Photo: Malin Poppy Darcy Mörner

The Competitor

Estimated reading time: 3 minutes

The world’s elite downhill skiers are dependent on snow and glaciers – yet their CO2 emissions are far above average. The Swedish Alpine National Team has promised to halve its carbon footprint within four years.

Frida Hansdotter is one of Sweden’s biggest alpine stars. She won the Slalom World Cup in 2016 and stood atop the podium at the 2018 Olympics in PyeongChang. Now, she and the entire Alpine national team are facing a new challenge: By 2022, they are going to halve their carbon emissions.

“It’s great that the Swedish Ski Association is addressing the issue head-on and looking at what the association as a whole can do in the national team activities. We weren’t asked to change our private lives as part of the project – but I’m learning a lot that I’m benefiting from in my private life as well,” says Frida Hansdotter.

The climate initiative was launched two years ago in collaboration with the Vattenfall energy company, which has been the main sponsor of the Alpine national team since 1994. When Vattenfall put together an analysis of the ski association’s climate impact, the result was disappointing.

The Swedish Environmental Protection Agency’s climate target for 2050 is one metric tonne (2.2 US ton) of carbon dioxide per inhabitant per year. Today, the Swedish population emits an average of approximately 7 metric tonnes per person. For Frida Hansdotter, the number came to 28.7 metric tonnes.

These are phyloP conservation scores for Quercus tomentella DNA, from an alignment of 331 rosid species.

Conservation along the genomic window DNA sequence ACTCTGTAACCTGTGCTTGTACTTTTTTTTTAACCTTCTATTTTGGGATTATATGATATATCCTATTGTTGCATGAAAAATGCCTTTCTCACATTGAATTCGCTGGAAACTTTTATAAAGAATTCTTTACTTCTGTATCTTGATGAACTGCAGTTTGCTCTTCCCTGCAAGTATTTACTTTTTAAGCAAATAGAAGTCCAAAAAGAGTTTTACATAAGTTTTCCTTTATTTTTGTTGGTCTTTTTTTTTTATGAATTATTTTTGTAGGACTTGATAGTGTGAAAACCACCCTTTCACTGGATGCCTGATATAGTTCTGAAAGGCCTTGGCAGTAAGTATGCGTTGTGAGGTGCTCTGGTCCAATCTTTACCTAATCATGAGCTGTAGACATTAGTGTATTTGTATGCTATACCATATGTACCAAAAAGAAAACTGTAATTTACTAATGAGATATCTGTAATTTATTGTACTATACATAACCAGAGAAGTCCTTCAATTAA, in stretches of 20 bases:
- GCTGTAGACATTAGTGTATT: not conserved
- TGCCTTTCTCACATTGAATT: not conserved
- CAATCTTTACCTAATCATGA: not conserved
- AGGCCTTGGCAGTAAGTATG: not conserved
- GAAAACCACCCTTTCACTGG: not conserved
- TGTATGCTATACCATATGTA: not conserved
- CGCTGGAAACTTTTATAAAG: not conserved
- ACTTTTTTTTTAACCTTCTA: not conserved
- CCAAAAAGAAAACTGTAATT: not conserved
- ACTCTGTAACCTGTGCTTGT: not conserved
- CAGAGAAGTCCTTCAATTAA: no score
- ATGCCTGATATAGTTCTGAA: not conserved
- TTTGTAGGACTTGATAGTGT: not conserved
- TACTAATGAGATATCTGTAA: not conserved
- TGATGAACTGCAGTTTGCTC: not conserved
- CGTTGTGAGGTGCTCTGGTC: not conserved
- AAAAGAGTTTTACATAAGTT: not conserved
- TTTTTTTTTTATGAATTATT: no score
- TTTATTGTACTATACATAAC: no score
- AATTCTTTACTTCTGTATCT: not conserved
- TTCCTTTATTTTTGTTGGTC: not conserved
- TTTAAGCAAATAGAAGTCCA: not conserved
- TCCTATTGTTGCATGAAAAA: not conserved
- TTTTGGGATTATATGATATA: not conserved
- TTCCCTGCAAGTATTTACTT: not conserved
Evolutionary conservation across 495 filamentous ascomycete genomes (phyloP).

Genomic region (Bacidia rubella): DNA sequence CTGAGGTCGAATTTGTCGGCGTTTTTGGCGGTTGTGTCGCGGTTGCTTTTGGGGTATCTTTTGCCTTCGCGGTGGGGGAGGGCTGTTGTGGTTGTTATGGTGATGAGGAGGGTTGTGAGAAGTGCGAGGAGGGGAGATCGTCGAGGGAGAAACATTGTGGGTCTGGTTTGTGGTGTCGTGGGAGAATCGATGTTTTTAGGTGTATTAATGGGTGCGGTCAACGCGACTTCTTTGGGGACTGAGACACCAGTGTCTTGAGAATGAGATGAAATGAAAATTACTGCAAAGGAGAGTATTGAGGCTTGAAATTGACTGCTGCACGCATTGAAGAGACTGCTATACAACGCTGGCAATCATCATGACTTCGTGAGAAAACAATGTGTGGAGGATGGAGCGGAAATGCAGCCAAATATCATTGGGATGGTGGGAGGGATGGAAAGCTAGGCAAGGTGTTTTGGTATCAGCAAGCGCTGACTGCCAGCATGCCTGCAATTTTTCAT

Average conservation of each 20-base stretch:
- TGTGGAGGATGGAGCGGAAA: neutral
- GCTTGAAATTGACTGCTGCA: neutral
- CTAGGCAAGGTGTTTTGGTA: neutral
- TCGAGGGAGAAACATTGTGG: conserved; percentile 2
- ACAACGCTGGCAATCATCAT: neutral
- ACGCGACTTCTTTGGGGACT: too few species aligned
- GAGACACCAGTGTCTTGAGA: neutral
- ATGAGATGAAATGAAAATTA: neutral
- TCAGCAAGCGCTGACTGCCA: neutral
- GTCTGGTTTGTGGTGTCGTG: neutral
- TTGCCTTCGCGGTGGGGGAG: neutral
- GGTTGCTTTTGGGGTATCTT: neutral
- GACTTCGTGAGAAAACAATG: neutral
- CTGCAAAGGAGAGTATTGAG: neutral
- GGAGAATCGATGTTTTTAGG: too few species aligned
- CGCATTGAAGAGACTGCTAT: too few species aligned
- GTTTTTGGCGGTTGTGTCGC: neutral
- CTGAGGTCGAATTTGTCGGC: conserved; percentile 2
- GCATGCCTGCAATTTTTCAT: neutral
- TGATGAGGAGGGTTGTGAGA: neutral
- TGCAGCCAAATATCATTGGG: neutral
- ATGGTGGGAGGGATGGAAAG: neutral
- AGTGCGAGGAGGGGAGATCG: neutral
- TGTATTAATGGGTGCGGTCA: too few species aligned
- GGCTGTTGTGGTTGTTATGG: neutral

“Since we’re traveling as much as we do, it would have surprised me more if we had been doing well,” says Frida Hansdotter.

Since the beginning of 2017, a number of activities have been carried out within the ski association – partly to inform and educate internally and partly to specify measures to reduce carbon dioxide emissions. Education on driving in a climate-smart manner, the installation of solar cells at the national arena in Åre and a new agreement with SAS airlines regarding a larger share of biofuels are some of the steps that have been taken along the way.

“The hardest part is cutting down on travel and transportation to where we train as well as to competitions. But I know that they are working with these issues as well,” says Frida.

Five Areas of Focus

In the fall of 2018, Vattenfall launched the National Climate Team campaign to inspire more people to start living more climate-smart. Here, the Swedish national team skiers were challenged in five different areas: Home, community, shopping, driving and meat consumption.

Frida Hansdotter’s personal goal in the challenge was to switch to an electric car, eat more vegetarian meals and buy more used items. But it’s not that easy combining life as a professional skier with reducing one’s impact on the climate.

Later that fall, she uploaded a picture of her new sponsor car – an Audi Q8 – and received some criticism from her followers on Instagram.

“Many of my followers are extremely committed. And of course it would be great fun to have an electrically powered Audi in the future.”

She has started working on climate-smart solutions at home as well.

“I think it’s fun to try out more vegetarian meals. We also installed solar panels at home. For me, it is important to try to find more environmentally friendly ways to continue doing what you think is fun to do. And the more I learn and think about the environment, the more opportunities I see to change to more sustainable alternatives.”

Mats Nyman
mats.nyman@norragency.com